State and local governments are sponsoring “hackathons,” “data-paloozas,” and challenges like Colorado’s, inviting businesspeople, software developers, entrepreneurs or anyone with a laptop and a penchant for manipulating data to take part. Lexington, Ky., had a civic hackathon on a recent weekend. The U.S. Transportation Department and members of the Geospatial Transportation Mapping Association had a three-day data-palooza last week in Arlington, Va.

The goals of the events vary. Some, like Arlington’s transportation event, solicit ideas for how government can present its data more effectively. Others seek ideas for mining it.

Aldona Valicenti, Lexington’s chief information officer, said many cities want advice on how to use the data to make government more responsive to citizens, and to communicate with them on issues ranging from garbage pickups and snow removal to upcoming civic events.

Colorado and Wyoming had a joint hackathon last month, sponsored by Google, to help solve government problems. Colorado sought apps that might be useful to state emergency personnel in tracking people and moving supplies during floods, blizzards or other natural disasters. Wyoming sought help in making its tax-and-spend data more understandable and usable by its citizens.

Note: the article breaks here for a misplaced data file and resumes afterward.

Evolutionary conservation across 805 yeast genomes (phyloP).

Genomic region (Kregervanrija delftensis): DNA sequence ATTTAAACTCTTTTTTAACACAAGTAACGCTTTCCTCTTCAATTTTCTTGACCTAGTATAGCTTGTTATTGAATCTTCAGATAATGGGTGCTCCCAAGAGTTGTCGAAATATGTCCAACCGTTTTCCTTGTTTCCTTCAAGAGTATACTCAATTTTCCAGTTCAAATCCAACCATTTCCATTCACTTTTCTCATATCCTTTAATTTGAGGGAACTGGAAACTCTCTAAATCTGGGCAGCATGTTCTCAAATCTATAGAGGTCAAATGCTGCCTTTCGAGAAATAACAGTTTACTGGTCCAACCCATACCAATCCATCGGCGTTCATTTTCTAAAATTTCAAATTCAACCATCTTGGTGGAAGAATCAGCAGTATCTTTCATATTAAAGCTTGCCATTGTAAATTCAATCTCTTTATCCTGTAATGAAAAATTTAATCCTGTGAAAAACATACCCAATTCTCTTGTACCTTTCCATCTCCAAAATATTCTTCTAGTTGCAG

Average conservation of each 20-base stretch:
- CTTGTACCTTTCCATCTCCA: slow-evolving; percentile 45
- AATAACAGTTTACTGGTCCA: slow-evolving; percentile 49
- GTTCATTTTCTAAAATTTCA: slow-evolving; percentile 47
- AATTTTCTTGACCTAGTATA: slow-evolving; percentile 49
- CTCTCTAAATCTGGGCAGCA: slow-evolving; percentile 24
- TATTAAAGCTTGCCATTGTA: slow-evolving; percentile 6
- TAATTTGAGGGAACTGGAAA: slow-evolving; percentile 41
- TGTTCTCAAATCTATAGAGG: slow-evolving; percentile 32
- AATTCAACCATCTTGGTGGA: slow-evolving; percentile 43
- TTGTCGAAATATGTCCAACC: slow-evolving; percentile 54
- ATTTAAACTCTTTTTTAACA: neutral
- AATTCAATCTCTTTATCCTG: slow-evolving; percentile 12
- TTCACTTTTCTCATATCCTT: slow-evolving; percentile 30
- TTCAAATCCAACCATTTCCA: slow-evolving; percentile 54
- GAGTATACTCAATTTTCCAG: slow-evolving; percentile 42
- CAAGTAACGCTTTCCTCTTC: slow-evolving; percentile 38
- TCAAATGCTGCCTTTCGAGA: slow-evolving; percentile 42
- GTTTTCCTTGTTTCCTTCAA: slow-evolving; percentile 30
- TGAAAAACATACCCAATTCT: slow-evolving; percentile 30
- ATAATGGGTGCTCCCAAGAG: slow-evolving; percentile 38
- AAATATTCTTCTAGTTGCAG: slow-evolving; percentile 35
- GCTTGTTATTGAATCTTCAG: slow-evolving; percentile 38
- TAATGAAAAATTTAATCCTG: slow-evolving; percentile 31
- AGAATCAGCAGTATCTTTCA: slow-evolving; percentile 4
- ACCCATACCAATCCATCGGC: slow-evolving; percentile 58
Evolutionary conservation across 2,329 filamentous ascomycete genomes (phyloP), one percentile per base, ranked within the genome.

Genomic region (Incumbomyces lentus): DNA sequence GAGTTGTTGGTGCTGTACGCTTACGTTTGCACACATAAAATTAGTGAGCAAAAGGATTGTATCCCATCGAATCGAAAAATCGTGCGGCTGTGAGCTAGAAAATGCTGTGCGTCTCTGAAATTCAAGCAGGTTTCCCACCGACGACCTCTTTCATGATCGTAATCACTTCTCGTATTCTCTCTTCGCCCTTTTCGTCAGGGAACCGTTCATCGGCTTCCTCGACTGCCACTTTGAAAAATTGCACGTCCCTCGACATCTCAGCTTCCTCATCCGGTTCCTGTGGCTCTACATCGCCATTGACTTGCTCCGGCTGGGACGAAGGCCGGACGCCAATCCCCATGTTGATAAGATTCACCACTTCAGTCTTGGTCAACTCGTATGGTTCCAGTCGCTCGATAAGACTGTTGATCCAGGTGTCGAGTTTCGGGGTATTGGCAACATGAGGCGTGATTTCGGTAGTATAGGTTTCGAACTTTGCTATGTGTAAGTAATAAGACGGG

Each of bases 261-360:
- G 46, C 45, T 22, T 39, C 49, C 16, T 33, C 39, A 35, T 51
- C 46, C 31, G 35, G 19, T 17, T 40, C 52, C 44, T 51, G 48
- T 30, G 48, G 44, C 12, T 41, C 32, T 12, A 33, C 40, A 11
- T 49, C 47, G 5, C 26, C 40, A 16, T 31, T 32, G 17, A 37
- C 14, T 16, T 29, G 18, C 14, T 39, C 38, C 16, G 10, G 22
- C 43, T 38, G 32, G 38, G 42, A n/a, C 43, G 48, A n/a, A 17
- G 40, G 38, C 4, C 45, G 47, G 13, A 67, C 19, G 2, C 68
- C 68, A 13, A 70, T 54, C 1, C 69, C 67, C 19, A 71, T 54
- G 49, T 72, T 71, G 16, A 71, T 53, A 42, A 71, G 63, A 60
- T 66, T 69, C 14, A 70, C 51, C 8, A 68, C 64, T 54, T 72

Unless there’s some prize money, hackers may not make a buck from events like these, and participate out of fun, curiosity or a sense of public service. But those who create an app that is useful beyond the boundaries of a particular city or state, or one that is commercially valuable to business, can make serious money — just as Beagle Score plans to do. Colorado will hold onto the intellectual property rights to Beagle Score for a year. But Wittmeyer and his partner will be able to profit from extending it to other states.

Open data is an outgrowth of the e-government movement of the 1990s, in which government computerized more of the data it collected and began making it available on floppy disks.

States often have trailed the federal government or many cities in adjusting to the computer age and in sharing information, said Emily Shaw, national policy manager for the Sunlight Foundation, which promotes transparency in government. The first big push to share came with public accountability, or “checkbook” sites, that show where government gets its revenue and how it spends it.

The goal was to make government more transparent and accountable by offering taxpayers information on how their money was spent.